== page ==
Origin and Development of Categories of Calligraphy and Appreciation and Analysis of Calligraphy

Chinese calligraphy consists of five categories of seal script,clerical script,cursive script,

running script and regular script.


Running Script

Running script had already been formed in the late Eastern Han dynasty, reaching its prime in the Eastern Jin dynasty. Its style moderates between regular script and cursive script: it is more free-flowing than the orderly regular script while more easily recognized than the spontaneous cursive script. It was thus widely used. Although running script runs in unrestrained manner, excelling in the writing of this script was not easy. Good practice of regular script is a pre-requisite for fine writing in running script. Wang Xizhi is the most representative personae for the prime age of running script. His Preface to the Orchid Pavilion has been commonly recognized as the prime running script among all. Running script was also common in the Tang dynasty. Yan’s Lament for a Nephew has been commented on as the piece of running second to the Preface to the Orchid Pavilion. For the calligraphy of the Song dynasty, running script made a great achievement. The four major masters of the Song dynasty: Su Shi (1037-1101), Huang Tingjian, Mi Fu and Cai Xiang (1012-1067) were experts at running script. Among calligraphers of the Yuan dynasty, Zhao Mengfu was expert at running script. Some people say that he embodies the essence of calligraphy of earlier generations, particularly benefiting from the father-and-son of Wang Xizhi, influencing the calligraphy circle of the time. Most calligraphers of Ming dynasty were good at running script, including Wen Zhengming and Dong Qichang. Running script of the Qing dynasty was strongly influenced by Zhao Mengfu and Dong Qichang, producing “pavilion form.” In post-Emperor Qianglong’s time, many steles were unearthed. Since then, calligraphy changed its course, for example, Zheng Xie (1693-1766) built in the component of a seal script in running script and modeled a new style. Liu Yong (1720-1804) modeled after Zhao Mengfu and Dong Qichang in an early stage and immersed himself in stele carving in a later stage.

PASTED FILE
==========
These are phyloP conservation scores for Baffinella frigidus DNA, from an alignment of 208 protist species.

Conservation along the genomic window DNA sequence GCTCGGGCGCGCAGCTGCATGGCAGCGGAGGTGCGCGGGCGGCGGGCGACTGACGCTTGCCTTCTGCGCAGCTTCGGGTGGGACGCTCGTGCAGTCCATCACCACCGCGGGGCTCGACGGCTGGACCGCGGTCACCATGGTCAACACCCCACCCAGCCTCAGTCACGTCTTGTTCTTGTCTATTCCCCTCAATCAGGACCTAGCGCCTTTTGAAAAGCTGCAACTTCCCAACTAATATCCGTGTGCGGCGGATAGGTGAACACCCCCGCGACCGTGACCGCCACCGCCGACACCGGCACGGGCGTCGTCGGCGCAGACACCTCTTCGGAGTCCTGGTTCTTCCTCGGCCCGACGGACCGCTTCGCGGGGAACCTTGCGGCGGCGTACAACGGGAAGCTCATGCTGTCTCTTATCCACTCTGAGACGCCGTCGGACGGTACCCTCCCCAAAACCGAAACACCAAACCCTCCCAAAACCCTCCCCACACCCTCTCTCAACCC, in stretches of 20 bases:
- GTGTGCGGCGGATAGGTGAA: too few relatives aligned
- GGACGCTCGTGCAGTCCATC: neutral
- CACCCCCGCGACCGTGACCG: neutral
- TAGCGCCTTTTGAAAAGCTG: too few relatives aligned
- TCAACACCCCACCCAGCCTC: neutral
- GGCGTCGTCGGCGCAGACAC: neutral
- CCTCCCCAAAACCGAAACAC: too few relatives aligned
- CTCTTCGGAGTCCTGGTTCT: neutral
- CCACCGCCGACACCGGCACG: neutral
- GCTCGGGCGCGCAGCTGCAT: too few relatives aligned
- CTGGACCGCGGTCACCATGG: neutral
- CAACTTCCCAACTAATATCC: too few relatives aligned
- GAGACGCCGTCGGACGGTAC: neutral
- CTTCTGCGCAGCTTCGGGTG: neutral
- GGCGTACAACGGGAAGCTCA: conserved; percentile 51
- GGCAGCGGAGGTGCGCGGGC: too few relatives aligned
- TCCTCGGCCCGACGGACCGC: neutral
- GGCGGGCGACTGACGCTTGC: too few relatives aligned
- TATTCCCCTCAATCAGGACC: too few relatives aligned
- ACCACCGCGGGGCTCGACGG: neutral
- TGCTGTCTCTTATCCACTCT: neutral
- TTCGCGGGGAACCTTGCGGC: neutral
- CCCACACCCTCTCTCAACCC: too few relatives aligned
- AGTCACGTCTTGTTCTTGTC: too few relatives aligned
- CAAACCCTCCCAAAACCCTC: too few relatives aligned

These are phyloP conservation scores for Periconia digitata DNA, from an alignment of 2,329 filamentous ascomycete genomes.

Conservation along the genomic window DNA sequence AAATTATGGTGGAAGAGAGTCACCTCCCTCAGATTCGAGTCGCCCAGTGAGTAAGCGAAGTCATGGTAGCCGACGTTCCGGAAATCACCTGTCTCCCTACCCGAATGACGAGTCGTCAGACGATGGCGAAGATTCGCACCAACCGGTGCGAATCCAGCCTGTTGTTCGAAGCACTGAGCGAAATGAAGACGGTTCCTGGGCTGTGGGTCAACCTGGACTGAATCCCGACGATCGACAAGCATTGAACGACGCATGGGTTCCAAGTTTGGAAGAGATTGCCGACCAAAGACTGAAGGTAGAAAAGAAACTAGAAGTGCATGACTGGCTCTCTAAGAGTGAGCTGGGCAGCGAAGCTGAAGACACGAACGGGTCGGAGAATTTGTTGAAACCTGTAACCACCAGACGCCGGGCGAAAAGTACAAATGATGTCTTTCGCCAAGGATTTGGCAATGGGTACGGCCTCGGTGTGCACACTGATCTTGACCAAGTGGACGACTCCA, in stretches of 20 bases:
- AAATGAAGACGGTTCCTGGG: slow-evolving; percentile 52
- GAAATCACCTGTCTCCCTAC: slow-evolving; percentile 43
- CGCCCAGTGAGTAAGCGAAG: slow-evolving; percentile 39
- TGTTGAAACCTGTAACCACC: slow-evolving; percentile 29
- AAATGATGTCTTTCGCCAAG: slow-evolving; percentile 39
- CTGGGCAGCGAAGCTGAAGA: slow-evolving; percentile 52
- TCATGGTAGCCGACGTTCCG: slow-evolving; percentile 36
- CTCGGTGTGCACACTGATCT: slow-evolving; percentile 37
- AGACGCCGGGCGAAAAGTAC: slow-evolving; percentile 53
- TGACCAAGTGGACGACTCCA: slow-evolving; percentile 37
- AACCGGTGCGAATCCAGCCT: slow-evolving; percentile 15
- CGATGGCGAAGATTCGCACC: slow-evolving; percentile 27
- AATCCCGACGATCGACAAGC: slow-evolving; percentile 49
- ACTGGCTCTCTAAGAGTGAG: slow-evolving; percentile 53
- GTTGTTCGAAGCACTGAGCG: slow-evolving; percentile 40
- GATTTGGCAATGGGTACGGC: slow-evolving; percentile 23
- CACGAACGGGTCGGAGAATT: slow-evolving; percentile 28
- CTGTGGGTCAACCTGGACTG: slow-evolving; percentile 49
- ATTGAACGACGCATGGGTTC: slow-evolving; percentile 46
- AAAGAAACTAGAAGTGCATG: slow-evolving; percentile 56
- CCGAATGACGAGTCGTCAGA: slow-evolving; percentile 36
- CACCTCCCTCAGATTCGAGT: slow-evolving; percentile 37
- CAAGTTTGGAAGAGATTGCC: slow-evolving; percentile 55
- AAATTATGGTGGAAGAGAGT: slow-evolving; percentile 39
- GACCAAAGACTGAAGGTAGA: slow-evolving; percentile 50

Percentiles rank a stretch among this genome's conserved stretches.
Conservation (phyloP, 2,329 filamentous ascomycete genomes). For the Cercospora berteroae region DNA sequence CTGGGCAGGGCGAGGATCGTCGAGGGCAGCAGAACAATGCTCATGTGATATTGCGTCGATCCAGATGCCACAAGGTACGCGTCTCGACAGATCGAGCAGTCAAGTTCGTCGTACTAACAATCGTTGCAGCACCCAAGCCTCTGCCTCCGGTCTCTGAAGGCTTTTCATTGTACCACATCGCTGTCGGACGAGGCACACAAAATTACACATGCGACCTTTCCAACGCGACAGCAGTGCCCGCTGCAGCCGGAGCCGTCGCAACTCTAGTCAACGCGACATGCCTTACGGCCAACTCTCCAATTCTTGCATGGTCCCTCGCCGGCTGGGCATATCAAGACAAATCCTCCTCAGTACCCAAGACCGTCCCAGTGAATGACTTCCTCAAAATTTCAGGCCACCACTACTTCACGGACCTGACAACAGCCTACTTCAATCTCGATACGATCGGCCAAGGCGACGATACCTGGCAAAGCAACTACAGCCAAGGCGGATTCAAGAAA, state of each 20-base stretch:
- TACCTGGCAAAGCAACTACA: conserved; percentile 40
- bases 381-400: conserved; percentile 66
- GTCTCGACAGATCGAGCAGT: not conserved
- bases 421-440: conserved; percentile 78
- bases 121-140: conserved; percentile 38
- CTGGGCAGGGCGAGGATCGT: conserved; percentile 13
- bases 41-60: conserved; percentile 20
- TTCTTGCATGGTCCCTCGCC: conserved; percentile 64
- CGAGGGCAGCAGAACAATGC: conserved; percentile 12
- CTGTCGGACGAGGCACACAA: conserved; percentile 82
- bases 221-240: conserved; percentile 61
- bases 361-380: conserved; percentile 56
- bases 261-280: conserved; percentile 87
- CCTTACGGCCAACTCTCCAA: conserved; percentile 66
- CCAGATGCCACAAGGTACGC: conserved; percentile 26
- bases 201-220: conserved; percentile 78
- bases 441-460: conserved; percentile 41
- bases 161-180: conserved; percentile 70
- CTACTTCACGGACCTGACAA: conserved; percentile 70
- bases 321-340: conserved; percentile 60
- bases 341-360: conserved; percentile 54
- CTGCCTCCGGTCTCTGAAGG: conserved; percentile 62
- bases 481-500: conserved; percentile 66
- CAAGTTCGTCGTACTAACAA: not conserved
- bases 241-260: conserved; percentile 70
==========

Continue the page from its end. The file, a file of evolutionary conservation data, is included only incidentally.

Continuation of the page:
*Selected Works

Clear Day after Brief Snow Model Calligraphy is one of the representative pieces of running script by Wang Xizhi. It is a short piece written in running-regular script. In terms of use of the brush, round and circular brush strokes dominate. Sharpness was not evident in the dots, strokes, ticks and hooks. The combination of structures stands firm and balanced. An introverted sense and simplicity is aired in delicate postures. A classical and noble air runs through the entire structure.


Emperor Qianglong of the Qing dynasty embraced this piece of art into his heart, and he stored it as a precious treasure together with Mid-Autumn Model Calligraphy by Wang Xianzhi (344-386) and Bo Yuan Tie by Wang Xun (350-401) at the western hall of the Hall of Mental Cultivation in the Forbidden City, namely the Hall of Three Rarities. By the 12 year reign of Qianglong (1747), these outstanding works of the three Wang’s, including the works from Zhong Yao (151-230) in the Three Kingdom Period, to Dong Qichang (1555-1636) in the Ming dynasty and those of another 135 calligraphers, were compiled into a large collectionof model calligraphy, which was called the Model Calligraphies of the Three Rarities.

Clear Day after Brief Snow Model Calligraphy. Wang Xizhi, Jin dynasty